My Papa Was a Shoe Salesman by Lana Lubbe

Johnny ‘No-Questions’ Feretti enters the ristorante. It’s a sombre scene, the heavy curtains drawn and the establishment empty, except for one figure sitting in the far corner.

“Don Corlione,” Johnny says as he takes a seat opposite the old man. “How is your health?”

“Forger’ abour’it!” Don Corlione grunts.

“It is done,” Johnny continues.

“The shoes,” Don Corlione orders.

Johnny slides a pair of leather shoes across the table. The older man leans forward. He spits on his thumb and gently wipes at the black leather. Johnny tries to hide his perplexity. As if the old man had read his mind, the Don sits back, lighting up a cigar. He inhales deeply; smoke bellowing around him.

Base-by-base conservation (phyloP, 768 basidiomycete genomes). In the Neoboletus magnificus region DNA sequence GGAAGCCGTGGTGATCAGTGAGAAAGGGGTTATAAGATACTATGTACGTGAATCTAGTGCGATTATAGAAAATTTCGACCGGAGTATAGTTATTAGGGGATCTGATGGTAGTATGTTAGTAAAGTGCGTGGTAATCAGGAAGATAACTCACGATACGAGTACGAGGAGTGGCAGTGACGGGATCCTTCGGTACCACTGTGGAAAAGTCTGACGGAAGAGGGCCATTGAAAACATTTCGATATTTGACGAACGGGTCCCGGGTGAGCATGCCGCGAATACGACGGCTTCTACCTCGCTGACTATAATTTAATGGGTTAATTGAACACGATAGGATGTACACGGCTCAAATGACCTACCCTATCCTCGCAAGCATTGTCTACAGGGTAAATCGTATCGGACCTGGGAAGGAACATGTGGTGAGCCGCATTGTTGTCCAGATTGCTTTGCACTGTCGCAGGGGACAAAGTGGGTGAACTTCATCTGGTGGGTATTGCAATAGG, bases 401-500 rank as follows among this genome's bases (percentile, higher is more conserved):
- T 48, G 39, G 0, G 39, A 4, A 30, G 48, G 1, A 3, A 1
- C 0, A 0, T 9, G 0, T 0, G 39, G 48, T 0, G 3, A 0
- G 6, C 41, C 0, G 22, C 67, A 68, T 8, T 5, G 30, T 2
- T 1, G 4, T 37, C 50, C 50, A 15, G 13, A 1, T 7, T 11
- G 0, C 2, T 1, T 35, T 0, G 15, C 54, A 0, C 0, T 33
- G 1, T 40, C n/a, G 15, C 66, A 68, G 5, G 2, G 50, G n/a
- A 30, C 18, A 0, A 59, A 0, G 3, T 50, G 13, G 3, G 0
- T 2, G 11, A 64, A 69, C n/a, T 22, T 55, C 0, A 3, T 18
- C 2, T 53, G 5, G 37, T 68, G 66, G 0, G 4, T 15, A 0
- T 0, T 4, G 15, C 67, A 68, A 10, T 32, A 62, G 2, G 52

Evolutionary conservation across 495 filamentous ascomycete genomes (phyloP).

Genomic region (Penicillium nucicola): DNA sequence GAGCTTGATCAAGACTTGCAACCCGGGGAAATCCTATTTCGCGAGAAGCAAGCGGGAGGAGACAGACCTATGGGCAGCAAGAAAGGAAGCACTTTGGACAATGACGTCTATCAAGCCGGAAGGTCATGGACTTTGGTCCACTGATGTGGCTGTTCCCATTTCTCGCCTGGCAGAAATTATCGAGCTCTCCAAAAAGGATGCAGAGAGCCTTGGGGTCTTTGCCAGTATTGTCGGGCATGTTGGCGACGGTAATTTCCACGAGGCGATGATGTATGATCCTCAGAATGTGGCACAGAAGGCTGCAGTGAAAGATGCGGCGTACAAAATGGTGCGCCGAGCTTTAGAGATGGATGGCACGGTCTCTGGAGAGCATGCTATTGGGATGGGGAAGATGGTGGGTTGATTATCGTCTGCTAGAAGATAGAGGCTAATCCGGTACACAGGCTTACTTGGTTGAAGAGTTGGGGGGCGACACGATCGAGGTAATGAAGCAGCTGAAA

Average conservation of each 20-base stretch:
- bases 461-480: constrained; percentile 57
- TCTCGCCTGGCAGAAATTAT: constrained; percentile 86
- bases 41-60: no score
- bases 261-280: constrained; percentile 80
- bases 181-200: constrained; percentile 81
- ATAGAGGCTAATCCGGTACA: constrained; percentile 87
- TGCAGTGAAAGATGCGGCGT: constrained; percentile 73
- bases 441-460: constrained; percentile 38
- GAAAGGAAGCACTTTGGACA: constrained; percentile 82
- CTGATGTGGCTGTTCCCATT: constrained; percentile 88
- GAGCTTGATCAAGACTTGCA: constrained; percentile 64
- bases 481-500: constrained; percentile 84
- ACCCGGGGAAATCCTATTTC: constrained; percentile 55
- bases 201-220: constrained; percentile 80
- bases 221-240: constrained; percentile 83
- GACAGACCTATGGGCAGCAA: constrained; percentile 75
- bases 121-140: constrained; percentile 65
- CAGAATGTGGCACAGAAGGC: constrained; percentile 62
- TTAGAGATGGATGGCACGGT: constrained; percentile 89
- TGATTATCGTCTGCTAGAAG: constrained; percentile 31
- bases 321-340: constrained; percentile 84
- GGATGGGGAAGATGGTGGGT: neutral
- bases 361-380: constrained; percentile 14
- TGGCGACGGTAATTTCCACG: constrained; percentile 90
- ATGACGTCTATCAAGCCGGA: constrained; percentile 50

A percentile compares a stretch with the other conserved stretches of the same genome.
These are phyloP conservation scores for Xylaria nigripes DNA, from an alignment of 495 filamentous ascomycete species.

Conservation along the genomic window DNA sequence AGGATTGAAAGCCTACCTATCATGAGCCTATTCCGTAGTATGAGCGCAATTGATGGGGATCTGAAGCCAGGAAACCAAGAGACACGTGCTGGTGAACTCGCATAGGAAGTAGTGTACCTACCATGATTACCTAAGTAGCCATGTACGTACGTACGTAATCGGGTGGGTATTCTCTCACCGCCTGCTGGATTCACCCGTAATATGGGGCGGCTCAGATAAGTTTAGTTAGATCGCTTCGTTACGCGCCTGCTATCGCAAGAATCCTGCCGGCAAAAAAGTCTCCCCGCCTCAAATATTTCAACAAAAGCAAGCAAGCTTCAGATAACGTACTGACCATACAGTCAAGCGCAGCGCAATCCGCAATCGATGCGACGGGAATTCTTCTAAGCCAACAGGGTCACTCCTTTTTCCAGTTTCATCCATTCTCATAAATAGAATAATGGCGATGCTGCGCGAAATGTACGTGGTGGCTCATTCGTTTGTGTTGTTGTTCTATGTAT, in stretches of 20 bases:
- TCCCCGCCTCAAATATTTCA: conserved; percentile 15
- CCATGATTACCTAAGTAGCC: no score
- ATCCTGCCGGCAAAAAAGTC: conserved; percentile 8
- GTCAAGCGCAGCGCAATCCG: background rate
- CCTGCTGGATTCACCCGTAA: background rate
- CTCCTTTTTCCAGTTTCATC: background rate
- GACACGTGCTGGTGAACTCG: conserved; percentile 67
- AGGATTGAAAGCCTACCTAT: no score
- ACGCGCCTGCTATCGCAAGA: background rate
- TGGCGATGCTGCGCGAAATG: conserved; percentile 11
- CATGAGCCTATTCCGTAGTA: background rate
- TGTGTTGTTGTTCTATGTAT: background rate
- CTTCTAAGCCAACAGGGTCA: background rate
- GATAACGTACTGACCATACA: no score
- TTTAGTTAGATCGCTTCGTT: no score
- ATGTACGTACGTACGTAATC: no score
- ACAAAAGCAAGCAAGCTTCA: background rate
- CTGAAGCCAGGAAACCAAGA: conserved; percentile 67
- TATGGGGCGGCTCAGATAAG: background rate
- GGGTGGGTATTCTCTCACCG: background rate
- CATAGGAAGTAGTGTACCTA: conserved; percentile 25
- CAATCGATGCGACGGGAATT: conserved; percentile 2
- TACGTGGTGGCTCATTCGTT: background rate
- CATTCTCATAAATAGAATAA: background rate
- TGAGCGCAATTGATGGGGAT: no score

“My Papa always told me, you can tell a lot about a man from his shoes.”

Johnny looks into his watery eyes, swallowed whole by puffed-up eyelids.

“He used to tell me; work hard, son, so you can buy good shoes.”

The Don inhales.

“And if you buy the shoes, then keep them clean!”

The Don’s voice rises.

“But most important!”

A stray cough escapes.

“If someone steals your shoes, kill the son of a bitch!”


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